Also at the Pearl Pre-inaugural Gala, Senator Daniel K. Inouye (D, HI) and his wife Irene beamed as guests chatted with them and flashed their digital cameras. They had a smile for everybody they met.
Earlier in the day, as part of the Pearl Gala program, Asian American and Pacific Islander AAPI leaders and celebrities discussed their role in this year’s historic elections at the Mandarin Hotel. In the morning briefings, participants talked about the community’s voter participation and increasing political strength.
At the Pre-Inaugural Reception at the Philippine embassy, Ambassador Willy C. Gaa continued the tradition of hosting the event. Guests came across the nation. They were thrilled to meet new Congressman Steve Austria (R, OH) and teen singing sensation Charice Pempengco.
Ambassador Gaa also started another tradition. Star power added luster to the successful evening event with Charice, who had appeared on "Oprah" and sang with Celine Dion at a New York concert. Charice performed "One Moment in Time" and "God Bless America."
Charice, 14, also performed "God Bless America" at the Pearl Galan and at the Jan. 18 "We Are One" pre-inaugural concert at the Lincoln Memorial, joining big names such as Beyonce, Bruce Springsteen, Usher and Stevie Wonder, to name a few.
On Jan. 20, watching on TV and braving the chill at the Capitol, Asian Americans joined 1.5 million who witnessed the historic and peaceful transfer of power.
Although the country continues to be a divided nation, inauguration day appeared to be a day of national unity, as majority gathered as Americans. Former U.S. Transportation and Commerce Secretary Norman Y. Mineta with wife Deny were seen bowing their heads during the prayer, joining the millions united in praying for America.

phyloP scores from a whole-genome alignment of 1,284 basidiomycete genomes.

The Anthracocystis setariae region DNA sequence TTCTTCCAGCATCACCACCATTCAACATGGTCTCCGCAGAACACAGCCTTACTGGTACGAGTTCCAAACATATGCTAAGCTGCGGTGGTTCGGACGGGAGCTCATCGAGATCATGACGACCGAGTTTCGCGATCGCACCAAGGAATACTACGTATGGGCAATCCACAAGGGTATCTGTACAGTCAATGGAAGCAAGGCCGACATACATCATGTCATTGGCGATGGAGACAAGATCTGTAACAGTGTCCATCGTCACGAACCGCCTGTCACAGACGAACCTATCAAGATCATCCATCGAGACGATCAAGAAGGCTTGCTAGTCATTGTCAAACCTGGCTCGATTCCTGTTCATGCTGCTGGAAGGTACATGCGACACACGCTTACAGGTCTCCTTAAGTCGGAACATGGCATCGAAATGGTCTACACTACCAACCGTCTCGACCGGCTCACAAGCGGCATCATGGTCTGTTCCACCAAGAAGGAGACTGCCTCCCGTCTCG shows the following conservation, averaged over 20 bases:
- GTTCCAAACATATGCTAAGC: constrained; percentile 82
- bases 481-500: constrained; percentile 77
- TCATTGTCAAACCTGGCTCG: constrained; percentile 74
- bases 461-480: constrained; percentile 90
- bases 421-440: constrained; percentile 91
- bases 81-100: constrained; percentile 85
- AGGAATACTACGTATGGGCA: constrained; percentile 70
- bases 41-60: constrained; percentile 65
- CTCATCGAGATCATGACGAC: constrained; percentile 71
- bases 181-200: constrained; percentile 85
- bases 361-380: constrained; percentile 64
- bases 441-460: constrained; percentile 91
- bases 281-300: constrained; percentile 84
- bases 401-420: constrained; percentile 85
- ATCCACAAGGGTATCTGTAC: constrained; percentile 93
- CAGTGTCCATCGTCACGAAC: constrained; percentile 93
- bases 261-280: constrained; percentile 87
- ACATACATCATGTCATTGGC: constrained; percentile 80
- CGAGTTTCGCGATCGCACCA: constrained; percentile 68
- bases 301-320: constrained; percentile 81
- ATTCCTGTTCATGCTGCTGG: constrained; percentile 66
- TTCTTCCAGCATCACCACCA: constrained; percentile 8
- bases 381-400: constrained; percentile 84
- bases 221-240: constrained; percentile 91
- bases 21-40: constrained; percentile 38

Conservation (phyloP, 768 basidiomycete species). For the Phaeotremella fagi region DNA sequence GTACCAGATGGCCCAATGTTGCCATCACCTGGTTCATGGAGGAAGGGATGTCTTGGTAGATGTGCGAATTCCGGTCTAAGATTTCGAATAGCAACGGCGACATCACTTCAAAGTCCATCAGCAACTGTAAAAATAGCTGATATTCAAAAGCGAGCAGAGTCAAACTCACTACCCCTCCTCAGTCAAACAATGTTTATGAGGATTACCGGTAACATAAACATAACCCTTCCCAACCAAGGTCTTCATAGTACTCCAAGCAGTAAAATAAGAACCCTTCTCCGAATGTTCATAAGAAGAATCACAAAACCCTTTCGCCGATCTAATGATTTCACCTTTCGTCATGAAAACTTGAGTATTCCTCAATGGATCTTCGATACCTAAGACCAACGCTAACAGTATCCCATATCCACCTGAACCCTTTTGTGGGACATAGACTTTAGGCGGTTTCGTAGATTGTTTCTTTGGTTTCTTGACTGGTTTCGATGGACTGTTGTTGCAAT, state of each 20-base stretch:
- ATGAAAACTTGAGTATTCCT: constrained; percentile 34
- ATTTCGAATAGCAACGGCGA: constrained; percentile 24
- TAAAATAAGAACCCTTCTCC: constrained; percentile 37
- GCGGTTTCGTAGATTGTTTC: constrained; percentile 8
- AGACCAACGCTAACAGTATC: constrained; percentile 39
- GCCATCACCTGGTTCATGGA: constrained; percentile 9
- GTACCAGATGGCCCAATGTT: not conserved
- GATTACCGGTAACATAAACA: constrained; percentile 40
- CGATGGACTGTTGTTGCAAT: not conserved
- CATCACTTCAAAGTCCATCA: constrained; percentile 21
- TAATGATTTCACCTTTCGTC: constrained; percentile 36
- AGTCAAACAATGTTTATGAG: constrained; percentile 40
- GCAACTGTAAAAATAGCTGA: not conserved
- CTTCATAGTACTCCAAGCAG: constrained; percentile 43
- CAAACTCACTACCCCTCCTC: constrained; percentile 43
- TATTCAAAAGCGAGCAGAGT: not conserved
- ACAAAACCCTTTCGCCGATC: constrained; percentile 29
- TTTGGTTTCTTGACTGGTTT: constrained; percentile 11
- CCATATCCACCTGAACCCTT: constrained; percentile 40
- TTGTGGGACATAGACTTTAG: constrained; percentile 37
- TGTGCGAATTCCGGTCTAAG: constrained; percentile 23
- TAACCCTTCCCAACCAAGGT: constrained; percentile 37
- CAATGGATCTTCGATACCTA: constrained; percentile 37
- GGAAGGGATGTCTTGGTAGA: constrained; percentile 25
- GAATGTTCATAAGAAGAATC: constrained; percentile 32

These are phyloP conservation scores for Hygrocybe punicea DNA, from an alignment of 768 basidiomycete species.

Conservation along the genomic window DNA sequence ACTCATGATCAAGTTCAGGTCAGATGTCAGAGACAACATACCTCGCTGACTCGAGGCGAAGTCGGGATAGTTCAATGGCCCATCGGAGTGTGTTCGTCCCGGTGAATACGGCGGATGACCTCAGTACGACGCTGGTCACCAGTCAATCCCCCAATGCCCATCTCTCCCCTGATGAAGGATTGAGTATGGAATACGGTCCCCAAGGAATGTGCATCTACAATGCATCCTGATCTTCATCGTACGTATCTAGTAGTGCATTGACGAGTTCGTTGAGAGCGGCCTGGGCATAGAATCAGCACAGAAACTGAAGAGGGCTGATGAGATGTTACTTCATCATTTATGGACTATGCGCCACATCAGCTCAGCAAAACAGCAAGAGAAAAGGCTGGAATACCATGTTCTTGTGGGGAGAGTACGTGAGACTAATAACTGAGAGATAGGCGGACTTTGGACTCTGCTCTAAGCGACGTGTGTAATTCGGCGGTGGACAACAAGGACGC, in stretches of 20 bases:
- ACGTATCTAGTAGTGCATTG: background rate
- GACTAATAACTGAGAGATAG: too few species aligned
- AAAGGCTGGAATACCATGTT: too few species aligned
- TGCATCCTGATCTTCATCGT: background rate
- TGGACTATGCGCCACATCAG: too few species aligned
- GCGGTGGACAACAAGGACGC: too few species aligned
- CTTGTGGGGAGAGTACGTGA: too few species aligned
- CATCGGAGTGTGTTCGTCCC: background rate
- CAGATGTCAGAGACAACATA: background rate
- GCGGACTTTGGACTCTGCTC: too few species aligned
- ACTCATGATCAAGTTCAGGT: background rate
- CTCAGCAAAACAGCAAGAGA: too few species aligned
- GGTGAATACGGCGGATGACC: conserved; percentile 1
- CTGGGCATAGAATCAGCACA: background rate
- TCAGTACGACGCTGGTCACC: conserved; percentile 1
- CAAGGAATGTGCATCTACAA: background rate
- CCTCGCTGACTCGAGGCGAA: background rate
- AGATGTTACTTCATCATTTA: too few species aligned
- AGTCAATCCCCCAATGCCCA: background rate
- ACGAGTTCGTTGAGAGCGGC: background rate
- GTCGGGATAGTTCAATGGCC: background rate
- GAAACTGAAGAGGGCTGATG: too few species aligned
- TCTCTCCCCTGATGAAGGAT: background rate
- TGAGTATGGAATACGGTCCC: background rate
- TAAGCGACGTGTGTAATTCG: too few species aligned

Later, they joined the crowds in heading for the exit. Mineta pronounced Obama's speech as "Fantastic!"
A mother, who came from New Mexico, brought along her two children, ages 10 and 11, at the Capitol. Like most immigrants, she said she felt like Obama was talking to her. She joined others in applauding Obama on hearing these words: "For us, they packed up their few worldly possessions and traveled across oceans in search of a new life. For us, they toiled in sweatshops and settled the West; endured the lash of the whip and plowed the hard earth."
Others in the crowd pined to regain America's greatness. They grew silent as they watched the Jumbotron, huge screens that carried the images live, and heard Obama say: "In reaffirming the greatness of our nation, we understand that greatness is never a given. It must be earned. Our journey has never been one of short-cuts or settling for less. It has not been the path for the faint-hearted - for those who prefer leisure over work, or seek only the pleasures of riches and fame. Rather, it has been the risk-takers, the doers, the makers of things - some celebrated but more often men and women obscure in their labor, who have carried us up the long, rugged path towards prosperity and freedom."
Republican and top community leader Maurese O. Owens watched the ceremony at home. She said in an email: “There’s a tinge of excitement for me, too, for a new president and a new direction for the country. Although I voted for (Senator John) McCain because I thought he would make a good president, the country has spoken and therefore, I will support the majority’s decision. He is my president now, too.”
Rawlein Soberano, a Republican who voted for Obama, now the titular head of the Democratic Party, watched the historic event on TV. He said in an email interview: “Obama is not our first black president. He is our first bi-racial, bi-cultural president. He is more than the personification of the African-American achievement. He is a bridge between races, a living symbol of tolerance, a signal that strict racial categories must go."